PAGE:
7. Thanks again for more information. I did not know about the Admiralty orders concerning names on the stern and am pleased to learn something. Do all these models of cutters and schooners that have a prominent name on the stern perpetuate a mistaken assumption? There are plenty of conventions in model making and this is one which I had not questioned. Similarly, is it a convention to 'put wood in the hole' and have a solid transom, instead of leaving the ports open? I shall look through the pictures I have to try to find examples from contemporary paintings or models.
  8. Thanks for your suggestions, Mark and Charles. No lids is one answer but it would leave me with a problem about where to put the ship's name: if the transom has two big holes in it then writing 'Whiting' gets difficult... Most pictures of smaller vessels have the name across the transom even though there is provision for chase guns at the stern so some sort of lid appears to be standard practice. The mention of bucklers makes me think of them opening inwards with some rebates to support them in the closed position. It's plausible but I would like to see some evidence i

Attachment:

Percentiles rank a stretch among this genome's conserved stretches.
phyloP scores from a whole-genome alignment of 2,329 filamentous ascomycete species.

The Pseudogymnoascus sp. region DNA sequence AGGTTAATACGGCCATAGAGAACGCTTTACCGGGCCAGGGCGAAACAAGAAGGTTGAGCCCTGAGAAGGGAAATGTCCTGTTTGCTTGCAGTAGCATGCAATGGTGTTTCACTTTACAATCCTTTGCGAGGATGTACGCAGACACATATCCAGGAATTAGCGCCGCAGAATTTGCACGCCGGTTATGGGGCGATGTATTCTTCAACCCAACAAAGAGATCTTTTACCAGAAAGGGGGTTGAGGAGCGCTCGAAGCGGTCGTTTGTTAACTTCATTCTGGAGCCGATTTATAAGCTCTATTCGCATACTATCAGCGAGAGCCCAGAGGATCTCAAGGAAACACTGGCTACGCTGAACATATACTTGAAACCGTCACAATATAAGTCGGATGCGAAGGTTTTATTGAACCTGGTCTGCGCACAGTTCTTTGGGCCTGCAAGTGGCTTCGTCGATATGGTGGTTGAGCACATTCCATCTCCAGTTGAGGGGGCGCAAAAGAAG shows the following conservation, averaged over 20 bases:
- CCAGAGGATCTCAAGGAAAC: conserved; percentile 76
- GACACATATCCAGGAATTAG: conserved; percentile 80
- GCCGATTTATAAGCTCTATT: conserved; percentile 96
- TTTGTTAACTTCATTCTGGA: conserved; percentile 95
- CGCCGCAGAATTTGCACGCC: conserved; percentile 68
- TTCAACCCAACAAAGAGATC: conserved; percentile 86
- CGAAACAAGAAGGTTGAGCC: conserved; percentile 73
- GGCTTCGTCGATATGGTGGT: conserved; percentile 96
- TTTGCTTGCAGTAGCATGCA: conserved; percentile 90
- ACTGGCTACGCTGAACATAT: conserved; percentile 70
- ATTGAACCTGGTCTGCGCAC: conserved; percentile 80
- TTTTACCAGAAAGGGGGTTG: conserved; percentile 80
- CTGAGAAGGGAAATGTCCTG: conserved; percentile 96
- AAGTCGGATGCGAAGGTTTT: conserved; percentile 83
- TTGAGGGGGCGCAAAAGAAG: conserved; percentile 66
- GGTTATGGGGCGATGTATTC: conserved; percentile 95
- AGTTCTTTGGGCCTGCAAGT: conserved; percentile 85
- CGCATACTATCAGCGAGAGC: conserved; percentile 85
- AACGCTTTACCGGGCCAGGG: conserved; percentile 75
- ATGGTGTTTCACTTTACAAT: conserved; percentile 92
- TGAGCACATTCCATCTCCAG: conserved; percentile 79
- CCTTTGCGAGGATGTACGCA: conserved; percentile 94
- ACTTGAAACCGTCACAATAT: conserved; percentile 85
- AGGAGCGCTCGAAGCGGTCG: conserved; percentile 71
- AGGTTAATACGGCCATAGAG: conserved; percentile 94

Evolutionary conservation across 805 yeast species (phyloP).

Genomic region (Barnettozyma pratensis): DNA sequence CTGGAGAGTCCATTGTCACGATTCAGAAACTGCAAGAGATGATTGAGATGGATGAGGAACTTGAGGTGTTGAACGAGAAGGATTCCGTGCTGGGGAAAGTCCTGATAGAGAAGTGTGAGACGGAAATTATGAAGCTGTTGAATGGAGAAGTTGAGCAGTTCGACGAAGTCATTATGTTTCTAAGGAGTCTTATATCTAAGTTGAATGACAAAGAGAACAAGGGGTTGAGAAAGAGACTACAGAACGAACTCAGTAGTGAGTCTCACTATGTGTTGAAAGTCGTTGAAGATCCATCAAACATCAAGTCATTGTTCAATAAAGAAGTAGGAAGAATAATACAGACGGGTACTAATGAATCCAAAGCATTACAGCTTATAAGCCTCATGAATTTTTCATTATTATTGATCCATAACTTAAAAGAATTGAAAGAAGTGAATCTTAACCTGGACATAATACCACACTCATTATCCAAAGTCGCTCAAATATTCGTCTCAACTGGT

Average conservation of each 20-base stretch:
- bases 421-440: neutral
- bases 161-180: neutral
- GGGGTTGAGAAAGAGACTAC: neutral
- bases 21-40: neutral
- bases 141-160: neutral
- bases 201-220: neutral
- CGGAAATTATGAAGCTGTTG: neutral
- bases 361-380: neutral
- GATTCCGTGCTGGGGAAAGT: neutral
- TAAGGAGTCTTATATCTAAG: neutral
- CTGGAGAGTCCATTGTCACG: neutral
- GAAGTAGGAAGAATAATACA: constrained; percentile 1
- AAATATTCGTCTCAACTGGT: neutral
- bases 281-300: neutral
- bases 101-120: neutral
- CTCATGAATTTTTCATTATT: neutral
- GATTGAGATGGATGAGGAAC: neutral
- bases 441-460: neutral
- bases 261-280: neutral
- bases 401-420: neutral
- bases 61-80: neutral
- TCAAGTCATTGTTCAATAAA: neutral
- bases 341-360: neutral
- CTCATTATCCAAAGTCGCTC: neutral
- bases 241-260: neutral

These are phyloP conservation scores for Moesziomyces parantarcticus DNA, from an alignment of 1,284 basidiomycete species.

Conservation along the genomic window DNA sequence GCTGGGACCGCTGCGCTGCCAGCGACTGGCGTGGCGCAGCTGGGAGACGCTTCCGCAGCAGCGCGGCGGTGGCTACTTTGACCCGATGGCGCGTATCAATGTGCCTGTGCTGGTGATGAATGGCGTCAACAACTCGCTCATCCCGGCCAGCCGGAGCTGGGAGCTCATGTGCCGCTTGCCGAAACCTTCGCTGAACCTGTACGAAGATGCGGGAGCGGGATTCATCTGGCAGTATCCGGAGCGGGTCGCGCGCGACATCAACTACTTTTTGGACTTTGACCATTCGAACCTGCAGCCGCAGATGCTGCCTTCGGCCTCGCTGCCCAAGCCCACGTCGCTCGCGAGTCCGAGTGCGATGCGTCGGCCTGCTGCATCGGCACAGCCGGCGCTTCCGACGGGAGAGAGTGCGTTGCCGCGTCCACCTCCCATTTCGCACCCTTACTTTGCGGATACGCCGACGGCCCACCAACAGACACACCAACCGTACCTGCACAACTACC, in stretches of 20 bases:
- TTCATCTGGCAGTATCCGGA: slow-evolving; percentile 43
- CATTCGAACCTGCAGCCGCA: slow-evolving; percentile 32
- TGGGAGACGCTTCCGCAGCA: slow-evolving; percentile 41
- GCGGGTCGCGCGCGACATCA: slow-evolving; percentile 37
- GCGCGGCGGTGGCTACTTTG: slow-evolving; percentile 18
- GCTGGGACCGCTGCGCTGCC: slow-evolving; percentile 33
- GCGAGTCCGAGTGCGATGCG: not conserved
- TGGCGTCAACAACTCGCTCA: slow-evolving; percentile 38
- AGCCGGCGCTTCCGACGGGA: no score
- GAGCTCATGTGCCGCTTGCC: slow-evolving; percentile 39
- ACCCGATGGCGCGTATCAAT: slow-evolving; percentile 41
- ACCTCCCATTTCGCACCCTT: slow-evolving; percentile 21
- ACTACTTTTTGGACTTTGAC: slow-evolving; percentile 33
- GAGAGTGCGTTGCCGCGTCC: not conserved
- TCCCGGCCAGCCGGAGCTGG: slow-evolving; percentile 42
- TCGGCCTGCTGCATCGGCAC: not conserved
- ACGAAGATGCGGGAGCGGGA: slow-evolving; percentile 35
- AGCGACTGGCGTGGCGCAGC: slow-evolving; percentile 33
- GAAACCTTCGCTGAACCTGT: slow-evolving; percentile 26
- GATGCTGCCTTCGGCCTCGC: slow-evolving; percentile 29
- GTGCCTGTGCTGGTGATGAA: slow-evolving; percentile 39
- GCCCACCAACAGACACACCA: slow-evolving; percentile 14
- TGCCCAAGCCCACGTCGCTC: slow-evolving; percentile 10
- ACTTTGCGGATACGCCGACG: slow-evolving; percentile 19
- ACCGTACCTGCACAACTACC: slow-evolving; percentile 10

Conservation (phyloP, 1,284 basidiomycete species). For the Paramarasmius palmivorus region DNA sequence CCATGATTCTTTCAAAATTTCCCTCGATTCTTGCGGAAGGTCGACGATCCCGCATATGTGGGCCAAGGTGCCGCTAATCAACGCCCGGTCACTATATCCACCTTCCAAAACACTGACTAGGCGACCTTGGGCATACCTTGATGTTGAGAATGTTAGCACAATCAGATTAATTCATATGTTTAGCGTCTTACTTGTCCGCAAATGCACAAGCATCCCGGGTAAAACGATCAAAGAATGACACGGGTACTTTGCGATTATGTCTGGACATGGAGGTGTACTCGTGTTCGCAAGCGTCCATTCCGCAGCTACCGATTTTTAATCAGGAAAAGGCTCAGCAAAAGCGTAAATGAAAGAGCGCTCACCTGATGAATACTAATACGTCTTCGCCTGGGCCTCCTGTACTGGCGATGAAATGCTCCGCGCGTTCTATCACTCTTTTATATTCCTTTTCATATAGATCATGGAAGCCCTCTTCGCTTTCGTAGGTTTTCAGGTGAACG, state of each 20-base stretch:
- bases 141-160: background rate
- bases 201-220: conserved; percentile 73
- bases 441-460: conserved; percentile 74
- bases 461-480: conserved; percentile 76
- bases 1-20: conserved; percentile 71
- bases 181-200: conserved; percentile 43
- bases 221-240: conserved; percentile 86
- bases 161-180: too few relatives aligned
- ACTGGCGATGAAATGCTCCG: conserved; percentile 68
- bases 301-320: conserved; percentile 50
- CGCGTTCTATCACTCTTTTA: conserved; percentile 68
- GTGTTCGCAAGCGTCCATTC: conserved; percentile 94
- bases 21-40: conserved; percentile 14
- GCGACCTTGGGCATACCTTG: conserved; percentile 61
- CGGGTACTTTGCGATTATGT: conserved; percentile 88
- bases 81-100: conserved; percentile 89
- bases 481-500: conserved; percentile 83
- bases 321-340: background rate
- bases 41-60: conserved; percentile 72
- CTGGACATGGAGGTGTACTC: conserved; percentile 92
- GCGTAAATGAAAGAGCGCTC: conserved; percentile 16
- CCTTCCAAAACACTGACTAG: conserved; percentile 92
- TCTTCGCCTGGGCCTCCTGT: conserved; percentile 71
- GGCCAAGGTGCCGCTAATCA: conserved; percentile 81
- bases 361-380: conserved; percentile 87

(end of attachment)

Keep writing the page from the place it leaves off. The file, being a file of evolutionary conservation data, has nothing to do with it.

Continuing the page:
9. I am building HM Schooner Whiting in 1/64 using the Caldercraft Ballahoo and Admiralty drawings for Haddock and Cuckoo. The drawings show two square features on the transom which I take to be ports for chase guns. It would be cramped around the tiller to serve a gun or two but nevertheless the drawings are quite clear that the ports are there. What I do not know is how the ports were kept shut. There is no detail on the drawings. Discussions elsewhere about gun port lids are for a conventional broadside arrangement where the bulwark or side slopes inwards and lids that hinge up an